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JOURNAL ARTICLE

Feasibility of neuromuscular electrical stimulation in critically ill patients

Johan Segers, Greet Hermans, Frans Bruyninckx, Geert Meyfroidt, Daniel Langer, Rik Gosselink
Journal of Critical Care 2014, 29 (6): 1082-8
25108833

OBJECTIVE: Critically ill patients often develop intensive care unit-acquired weakness. Reduction in muscle mass and muscle strength occurs early after admission to the intensive care unit (ICU). Although early active muscle training could attenuate this intensive care unit-acquired weakness, in the early phase of critical illness, a large proportion of patients are unable to participate in any active mobilization. Neuromuscular electrical stimulation (NMES) could be an alternative strategy for muscle training. The aim of this study was to investigate the safety and feasibility of NMES in critically ill patients.

DESIGN: This is an observational study.

SETTING: The setting is in the medical and surgical ICUs of a tertiary referral university hospital.

PATIENTS: Fifty patients with a prognosticated prolonged stay of at least 6 days were included on day 3 to 5 of their ICU stay. Patients with preexisting neuromuscular disorders and patients with musculoskeletal conditions limiting quadriceps contraction were excluded.

INTERVENTION: Twenty-five minutes of simultaneous bilateral NMES of the quadriceps femoris muscle. This intervention was performed 5 days per week (Monday-Friday). Effective muscle stimulation was defined as a palpable and visible contraction (partial or full muscle bulk).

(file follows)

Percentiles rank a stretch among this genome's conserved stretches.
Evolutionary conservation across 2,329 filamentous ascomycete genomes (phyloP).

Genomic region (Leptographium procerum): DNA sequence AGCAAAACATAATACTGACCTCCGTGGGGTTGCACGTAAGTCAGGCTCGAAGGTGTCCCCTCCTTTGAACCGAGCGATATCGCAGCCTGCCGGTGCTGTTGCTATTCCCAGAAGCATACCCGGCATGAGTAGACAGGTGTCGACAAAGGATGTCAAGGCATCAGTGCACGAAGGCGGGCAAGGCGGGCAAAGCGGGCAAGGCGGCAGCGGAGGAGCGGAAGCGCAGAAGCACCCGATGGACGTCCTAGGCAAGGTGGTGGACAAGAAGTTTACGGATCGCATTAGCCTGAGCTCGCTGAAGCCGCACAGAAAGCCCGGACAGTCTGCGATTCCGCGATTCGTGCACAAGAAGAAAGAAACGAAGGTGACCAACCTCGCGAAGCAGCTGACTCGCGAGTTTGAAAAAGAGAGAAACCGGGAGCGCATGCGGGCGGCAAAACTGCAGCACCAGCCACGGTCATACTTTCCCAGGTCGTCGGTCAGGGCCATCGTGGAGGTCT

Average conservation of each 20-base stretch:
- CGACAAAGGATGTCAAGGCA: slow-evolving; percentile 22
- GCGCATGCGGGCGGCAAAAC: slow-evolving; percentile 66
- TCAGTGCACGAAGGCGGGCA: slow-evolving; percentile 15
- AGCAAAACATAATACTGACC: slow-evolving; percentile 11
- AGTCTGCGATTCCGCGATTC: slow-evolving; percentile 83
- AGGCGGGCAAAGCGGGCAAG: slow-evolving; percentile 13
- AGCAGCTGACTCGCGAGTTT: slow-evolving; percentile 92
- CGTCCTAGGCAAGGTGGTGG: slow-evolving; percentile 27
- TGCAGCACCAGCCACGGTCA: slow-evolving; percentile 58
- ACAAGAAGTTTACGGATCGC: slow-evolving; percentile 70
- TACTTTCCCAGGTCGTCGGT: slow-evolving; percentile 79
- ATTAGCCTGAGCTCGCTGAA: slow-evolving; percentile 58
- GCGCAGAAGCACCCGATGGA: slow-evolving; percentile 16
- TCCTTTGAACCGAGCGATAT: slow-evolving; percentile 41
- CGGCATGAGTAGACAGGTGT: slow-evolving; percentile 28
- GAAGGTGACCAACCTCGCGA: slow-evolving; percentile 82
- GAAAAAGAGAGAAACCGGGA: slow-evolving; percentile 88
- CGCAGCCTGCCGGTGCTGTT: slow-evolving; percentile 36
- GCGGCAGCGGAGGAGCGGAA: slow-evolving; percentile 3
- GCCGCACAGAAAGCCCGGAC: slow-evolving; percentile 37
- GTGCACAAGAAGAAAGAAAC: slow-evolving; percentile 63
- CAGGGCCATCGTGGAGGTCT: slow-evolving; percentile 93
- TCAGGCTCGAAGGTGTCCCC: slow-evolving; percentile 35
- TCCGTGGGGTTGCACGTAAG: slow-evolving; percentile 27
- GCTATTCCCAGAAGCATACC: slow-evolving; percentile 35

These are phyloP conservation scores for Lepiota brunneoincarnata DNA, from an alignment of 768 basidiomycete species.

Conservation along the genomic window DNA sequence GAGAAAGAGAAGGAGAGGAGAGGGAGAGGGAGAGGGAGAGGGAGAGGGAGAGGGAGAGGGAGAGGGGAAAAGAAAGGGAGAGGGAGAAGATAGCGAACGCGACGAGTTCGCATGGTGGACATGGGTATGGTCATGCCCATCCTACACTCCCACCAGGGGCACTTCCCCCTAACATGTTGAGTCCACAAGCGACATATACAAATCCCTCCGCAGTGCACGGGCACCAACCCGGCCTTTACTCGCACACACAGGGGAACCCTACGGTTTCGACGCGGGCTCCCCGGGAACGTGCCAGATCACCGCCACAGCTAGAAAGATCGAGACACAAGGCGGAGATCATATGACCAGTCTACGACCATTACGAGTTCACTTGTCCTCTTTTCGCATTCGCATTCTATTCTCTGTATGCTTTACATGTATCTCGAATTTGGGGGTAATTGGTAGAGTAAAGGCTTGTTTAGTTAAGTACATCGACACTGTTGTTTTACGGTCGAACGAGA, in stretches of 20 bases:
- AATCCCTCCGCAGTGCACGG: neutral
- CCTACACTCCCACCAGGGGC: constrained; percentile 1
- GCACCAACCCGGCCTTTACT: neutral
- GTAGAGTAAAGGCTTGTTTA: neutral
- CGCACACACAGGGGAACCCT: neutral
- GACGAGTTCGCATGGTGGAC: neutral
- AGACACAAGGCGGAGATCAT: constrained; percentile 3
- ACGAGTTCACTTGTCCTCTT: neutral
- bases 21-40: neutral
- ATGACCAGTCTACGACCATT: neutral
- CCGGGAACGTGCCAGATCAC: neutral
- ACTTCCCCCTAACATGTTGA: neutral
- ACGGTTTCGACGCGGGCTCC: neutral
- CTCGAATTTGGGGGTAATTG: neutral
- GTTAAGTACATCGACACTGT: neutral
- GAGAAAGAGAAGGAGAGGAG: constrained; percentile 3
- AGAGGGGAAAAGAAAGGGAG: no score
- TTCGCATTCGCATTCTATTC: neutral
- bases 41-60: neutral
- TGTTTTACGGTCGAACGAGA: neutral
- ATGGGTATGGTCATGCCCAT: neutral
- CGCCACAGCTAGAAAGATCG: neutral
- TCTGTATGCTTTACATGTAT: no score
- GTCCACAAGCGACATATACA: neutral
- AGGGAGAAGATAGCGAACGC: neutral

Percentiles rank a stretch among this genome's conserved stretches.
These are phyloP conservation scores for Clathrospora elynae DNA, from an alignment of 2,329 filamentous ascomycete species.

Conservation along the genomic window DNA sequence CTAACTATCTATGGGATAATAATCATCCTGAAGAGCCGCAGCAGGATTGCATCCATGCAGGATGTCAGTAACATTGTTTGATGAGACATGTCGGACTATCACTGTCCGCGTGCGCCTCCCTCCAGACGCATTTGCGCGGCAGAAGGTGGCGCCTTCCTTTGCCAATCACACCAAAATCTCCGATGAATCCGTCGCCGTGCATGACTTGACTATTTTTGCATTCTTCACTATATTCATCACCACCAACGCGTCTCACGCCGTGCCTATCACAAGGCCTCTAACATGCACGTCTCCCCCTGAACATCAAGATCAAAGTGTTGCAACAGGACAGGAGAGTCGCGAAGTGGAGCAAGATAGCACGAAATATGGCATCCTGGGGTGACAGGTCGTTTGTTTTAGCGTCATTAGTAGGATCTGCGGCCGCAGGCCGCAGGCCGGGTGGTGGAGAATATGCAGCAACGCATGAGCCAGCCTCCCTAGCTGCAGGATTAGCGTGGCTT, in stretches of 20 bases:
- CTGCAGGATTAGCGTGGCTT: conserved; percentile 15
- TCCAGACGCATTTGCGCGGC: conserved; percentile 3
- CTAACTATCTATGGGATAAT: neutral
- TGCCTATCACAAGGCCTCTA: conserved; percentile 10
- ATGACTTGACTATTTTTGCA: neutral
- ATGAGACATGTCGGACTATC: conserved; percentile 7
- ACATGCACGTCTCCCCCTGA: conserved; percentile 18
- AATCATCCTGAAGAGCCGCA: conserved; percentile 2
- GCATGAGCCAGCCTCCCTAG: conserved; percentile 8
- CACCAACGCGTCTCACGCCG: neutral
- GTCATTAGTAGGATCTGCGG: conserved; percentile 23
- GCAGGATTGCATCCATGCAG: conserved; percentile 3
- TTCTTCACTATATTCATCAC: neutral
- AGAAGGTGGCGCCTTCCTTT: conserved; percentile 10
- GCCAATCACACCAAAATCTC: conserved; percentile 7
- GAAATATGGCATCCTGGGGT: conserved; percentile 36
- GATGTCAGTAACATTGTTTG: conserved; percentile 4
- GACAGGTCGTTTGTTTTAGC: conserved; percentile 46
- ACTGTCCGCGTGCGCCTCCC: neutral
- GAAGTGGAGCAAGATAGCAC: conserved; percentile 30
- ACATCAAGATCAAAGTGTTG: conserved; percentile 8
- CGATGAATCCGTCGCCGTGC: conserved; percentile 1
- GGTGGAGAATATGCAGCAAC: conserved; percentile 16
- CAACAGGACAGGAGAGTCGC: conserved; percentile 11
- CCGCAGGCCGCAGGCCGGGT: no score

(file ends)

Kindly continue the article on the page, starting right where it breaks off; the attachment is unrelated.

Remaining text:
MEASUREMENTS: The following parameters, potentially affecting contraction upon NMES, were assessed: functional status before admission to the ICU (Barthel index), type and severity of illness (Acute Physiology And Chronic Health Evaluation II score and sepsis), treatments possibly influencing the muscle contraction (corticosteroids, vasopressors, inotropes, aminoglycosides, and neuromuscular blocking agents), level of consciousness (Glasgow Coma Scale, score on 5 standardized questions evaluating awakening, and sedation agitation scale), characteristics of stimulation (intensity of the NMES, number of sessions per patient, and edema), and neuromuscular electrophysiologic characteristics. Changes in heart rate, blood pressure, oxygen saturation, respiratory rate, and skin reactions were registered to assess the safety of the technique.

RESULTS: In 50% of the patients, an adequate quadriceps contraction was obtained in at least 75% of the NMES sessions. Univariate analysis showed that lower limb edema (P<.001), sepsis (P=.008), admission to the medical ICU (P=.041), and treatment with vasopressors (P=.011) were associated with impaired quadriceps contraction. A backward multivariate analysis identified presence of sepsis, lower limb edema, and use of vasopressors as independent predictors of impaired quadriceps contraction (R2=59.5%). Patients responded better to NMES in the beginning of their ICU stay in comparison with after 1 week of ICU stay. There was no change in any of the safety end points with NMES.

CONCLUSIONS: Critically ill patients having sepsis, edema, or receiving vasopressors were less likely to respond to NMES with an adequate quadriceps contraction. Neuromuscular electrical stimulation is a safe intervention to be administered in the ICU.

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